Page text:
2015年4月3日 星期五

Mita Tova (Farewell Party) (安樂死派對)

The second film of the evening is also about death, a most weighty subject. But from the way Tal Granit and Sharon-Maymon treated the subject, Mita Tova (Farewell Party) (安樂死派對), co-written and co-directed by them, it does seem that it's at quite some distance from heaviness. This is evident from the very first scene. An old man in front of a table full of paraphernalia for welding is speaking on a phone to someone else. He says, in an obviously machine-produced low frequency voice that he is Elohim (Jewish for God) and that there is no vacancy in heaven for the party at the other end of the line and that despite her difficulties and suffering, she must try her best to hold on and receive the treatment and adds that her husband says hello to her from heaven, when she's single! On the other side of the line, we see an old lady who says that she has been diagnosed with cancer and doesn't want to live. But there's a hiccup. In the middle of the conversation, the old lady hears what appears to be a woman's voice asking Elohim where she placed her things.Then it hung up. The old woman dialed up Elohim's number asking to speak to God. A female voice told her to wait because Elohim was at the toilet! After the hiccups, Elohim resumed the telephone conversation and continued to pep talk the old lady.

Elohim's voice belongs to Yehezkel (Ze'ev Revach) and the interrupting female voice belongs to that of his wife Levana (Levana Finkelstein) who is beginning to show increasing signs of being affected by Alzheimer's disease. Both of them are occupants of a nursing  home in Israel where reside also their friends including amongst others, Rohama (Hanna Rieber), Raphael Tabor (Raffi Tavor.) We are shown Yehezkel, Levana accompanying Yana to see Yana's bedridden husband at the hospital attached to the retirement home. Yana raises hell with the reception because they refuse to give her another nappy on the ground that she already got one just a while ago. Yehezkel has to help turn Yana's husband over to change his nappy. Yana's husband begs to die instead of having his suffering needlessly prolonged. Yehezkel then goes to see the hospital doctor but is told that he cannot help but gives him a tip on who might be able to do so, a certain Dr. Daniel (Ilan Dar). They go to find him. Dr. Daniel is swimming in the pool. They wait. Yana remarks that if they wait for him to reach the edge of the pool before being able to talk to him, her husband would already have died.  They both jump into the pool and make contact. Dr. Daniel says that he can certainly help because he has done so he doesn't know many times before, for dogs. He is a veterinarian. He tells Yehezkel what to use and for how long. But they have a difficulty. For dogs, the drug can be injected by others in the body but for man, the patient must do it himself.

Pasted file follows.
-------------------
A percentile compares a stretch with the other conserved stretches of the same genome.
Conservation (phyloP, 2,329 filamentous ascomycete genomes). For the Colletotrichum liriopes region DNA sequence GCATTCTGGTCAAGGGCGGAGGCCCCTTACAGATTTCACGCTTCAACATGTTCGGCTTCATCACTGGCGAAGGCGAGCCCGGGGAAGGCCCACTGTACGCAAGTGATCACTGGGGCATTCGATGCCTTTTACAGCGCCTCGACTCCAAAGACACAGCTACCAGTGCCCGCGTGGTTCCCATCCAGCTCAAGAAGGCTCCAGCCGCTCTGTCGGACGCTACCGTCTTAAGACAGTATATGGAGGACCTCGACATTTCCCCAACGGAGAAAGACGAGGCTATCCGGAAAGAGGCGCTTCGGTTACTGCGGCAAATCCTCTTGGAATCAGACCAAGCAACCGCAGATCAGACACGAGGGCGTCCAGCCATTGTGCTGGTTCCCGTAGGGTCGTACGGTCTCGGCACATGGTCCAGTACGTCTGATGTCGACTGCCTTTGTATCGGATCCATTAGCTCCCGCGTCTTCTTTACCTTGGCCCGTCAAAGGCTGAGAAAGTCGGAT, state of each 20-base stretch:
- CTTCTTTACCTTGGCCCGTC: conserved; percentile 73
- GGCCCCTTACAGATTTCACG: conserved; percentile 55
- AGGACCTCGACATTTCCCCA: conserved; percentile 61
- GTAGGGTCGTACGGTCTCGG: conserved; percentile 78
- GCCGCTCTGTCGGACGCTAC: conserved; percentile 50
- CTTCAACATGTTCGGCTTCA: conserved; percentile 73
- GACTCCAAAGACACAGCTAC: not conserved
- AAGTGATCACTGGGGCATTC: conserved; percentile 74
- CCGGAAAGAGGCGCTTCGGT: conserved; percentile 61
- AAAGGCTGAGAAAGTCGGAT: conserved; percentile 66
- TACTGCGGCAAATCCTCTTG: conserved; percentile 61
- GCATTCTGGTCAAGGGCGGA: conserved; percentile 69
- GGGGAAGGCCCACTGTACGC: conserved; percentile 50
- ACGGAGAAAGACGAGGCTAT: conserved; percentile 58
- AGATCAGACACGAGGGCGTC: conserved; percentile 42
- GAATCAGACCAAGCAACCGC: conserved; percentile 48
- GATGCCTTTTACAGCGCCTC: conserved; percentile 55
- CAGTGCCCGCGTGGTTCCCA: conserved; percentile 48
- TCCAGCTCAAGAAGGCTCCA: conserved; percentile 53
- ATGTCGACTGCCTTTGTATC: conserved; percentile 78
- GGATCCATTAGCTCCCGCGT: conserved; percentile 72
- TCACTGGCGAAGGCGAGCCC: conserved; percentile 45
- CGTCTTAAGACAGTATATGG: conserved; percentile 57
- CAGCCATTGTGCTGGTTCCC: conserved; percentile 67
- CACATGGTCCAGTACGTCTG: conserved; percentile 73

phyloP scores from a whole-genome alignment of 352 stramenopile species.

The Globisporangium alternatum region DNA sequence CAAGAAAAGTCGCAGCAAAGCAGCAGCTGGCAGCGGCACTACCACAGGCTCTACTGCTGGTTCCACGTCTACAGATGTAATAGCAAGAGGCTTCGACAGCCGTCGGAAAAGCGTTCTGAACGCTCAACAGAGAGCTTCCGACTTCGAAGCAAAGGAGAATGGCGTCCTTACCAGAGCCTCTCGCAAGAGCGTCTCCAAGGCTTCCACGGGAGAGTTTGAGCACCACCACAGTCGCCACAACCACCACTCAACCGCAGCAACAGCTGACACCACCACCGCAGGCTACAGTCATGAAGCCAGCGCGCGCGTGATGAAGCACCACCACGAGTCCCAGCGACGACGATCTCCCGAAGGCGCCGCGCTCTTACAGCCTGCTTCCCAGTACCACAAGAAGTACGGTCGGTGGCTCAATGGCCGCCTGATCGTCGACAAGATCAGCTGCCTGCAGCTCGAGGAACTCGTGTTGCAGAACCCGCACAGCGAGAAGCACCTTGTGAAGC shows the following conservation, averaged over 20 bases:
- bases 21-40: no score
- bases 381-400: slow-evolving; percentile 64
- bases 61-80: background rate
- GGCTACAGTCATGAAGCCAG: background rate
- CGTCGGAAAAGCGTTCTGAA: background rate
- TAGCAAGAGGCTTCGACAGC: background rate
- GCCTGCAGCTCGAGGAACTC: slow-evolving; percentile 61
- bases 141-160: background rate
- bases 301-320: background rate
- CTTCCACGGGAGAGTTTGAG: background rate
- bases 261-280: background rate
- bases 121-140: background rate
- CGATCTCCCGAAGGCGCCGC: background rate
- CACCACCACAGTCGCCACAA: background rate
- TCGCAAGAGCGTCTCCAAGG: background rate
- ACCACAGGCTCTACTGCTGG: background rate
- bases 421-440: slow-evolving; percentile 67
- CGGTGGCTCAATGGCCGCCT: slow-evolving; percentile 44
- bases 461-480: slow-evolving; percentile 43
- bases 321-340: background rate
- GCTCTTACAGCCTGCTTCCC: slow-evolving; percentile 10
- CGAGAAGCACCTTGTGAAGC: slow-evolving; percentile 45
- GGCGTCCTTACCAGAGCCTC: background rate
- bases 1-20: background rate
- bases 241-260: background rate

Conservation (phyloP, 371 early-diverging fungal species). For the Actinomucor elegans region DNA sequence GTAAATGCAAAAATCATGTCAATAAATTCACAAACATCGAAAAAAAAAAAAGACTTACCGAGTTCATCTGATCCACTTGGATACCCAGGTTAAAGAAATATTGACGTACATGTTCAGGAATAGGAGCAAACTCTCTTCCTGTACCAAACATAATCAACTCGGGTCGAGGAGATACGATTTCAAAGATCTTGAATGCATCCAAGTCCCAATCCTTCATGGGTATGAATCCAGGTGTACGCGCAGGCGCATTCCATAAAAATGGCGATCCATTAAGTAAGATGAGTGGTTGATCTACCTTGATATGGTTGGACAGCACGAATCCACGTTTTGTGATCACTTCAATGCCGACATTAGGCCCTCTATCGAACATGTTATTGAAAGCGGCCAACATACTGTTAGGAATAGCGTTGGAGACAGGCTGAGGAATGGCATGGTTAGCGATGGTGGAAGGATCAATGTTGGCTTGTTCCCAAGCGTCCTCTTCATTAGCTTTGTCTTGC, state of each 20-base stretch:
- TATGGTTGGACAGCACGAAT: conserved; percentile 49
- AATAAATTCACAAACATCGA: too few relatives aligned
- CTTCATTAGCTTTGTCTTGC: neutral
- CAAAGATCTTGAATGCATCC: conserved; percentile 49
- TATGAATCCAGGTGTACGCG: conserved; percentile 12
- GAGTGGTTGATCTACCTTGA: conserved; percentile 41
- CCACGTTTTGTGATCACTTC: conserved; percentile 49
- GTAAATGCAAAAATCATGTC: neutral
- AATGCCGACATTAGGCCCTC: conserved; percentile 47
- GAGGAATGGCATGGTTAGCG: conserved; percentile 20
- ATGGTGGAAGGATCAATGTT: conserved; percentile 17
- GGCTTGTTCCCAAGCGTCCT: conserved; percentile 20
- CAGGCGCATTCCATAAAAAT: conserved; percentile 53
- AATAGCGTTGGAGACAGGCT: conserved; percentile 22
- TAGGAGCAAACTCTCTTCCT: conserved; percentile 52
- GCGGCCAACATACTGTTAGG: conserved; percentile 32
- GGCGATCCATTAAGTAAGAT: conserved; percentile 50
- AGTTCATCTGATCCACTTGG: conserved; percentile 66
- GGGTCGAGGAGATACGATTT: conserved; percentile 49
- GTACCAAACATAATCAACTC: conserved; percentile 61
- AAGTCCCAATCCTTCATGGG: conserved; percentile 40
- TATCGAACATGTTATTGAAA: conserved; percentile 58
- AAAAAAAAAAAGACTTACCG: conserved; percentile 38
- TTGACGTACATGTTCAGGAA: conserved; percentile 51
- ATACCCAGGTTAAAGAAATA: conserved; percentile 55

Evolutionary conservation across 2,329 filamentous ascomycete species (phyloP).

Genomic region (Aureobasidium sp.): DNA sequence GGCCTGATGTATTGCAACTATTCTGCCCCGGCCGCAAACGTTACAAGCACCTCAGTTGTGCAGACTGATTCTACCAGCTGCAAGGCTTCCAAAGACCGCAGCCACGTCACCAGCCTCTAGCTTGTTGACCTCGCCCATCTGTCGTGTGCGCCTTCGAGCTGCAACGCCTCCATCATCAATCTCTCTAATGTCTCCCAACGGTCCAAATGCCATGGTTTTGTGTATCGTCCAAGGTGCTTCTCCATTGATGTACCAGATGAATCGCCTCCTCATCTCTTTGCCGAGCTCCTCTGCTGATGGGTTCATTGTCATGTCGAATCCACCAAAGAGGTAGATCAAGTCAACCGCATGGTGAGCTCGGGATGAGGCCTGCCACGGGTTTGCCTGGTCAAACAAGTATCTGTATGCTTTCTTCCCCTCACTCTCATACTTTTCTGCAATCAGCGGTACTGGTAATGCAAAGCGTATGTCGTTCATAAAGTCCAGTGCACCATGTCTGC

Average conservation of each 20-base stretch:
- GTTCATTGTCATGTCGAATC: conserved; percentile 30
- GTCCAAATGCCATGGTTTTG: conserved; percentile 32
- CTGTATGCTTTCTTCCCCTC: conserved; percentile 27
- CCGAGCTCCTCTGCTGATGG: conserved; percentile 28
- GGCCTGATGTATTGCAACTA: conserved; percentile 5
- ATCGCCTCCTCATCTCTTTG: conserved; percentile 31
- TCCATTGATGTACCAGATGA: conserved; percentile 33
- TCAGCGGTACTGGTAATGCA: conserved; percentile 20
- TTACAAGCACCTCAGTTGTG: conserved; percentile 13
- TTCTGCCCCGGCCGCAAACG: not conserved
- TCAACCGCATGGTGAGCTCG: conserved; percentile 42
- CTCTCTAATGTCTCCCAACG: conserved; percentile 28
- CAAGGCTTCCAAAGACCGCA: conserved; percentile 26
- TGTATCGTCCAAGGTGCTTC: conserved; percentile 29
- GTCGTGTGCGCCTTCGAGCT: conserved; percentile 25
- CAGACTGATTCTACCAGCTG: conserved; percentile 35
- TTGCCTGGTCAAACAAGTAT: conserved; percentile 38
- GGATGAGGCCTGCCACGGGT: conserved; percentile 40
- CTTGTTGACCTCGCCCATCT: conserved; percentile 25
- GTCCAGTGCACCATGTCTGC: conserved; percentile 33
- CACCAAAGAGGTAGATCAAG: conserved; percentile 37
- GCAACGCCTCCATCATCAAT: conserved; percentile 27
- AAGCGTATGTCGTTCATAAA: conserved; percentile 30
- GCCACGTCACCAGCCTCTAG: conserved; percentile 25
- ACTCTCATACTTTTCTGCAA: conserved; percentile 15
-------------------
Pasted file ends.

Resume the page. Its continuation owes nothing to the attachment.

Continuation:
Yehezkel is next seen talking to his relative who is a policeman who owes him a favor and asks him if the latter can be a witness to when the patient gives his consent but is told that that would make him an accomplice to a murder! So Yehezel has to figure out a way to do so without breaking the law. He starts working at the workshop which he sold to his former employee. After some hiccups, the project is completed: the machine can be accommodated inside an ordinary looking metallic brief case. Then we see them swing into action. They first videotape the Yana's husband Max saying his last words and his desire to terminate his suffering by pressing on the one-push button, bid farewell to his loved one and then presses the botton. There was a hiccup. For some mysterious reason, the machine causes a short circuit and the room goes dark. Then after some fiddling, the machine goes back into operational mode. And it goes smoothly.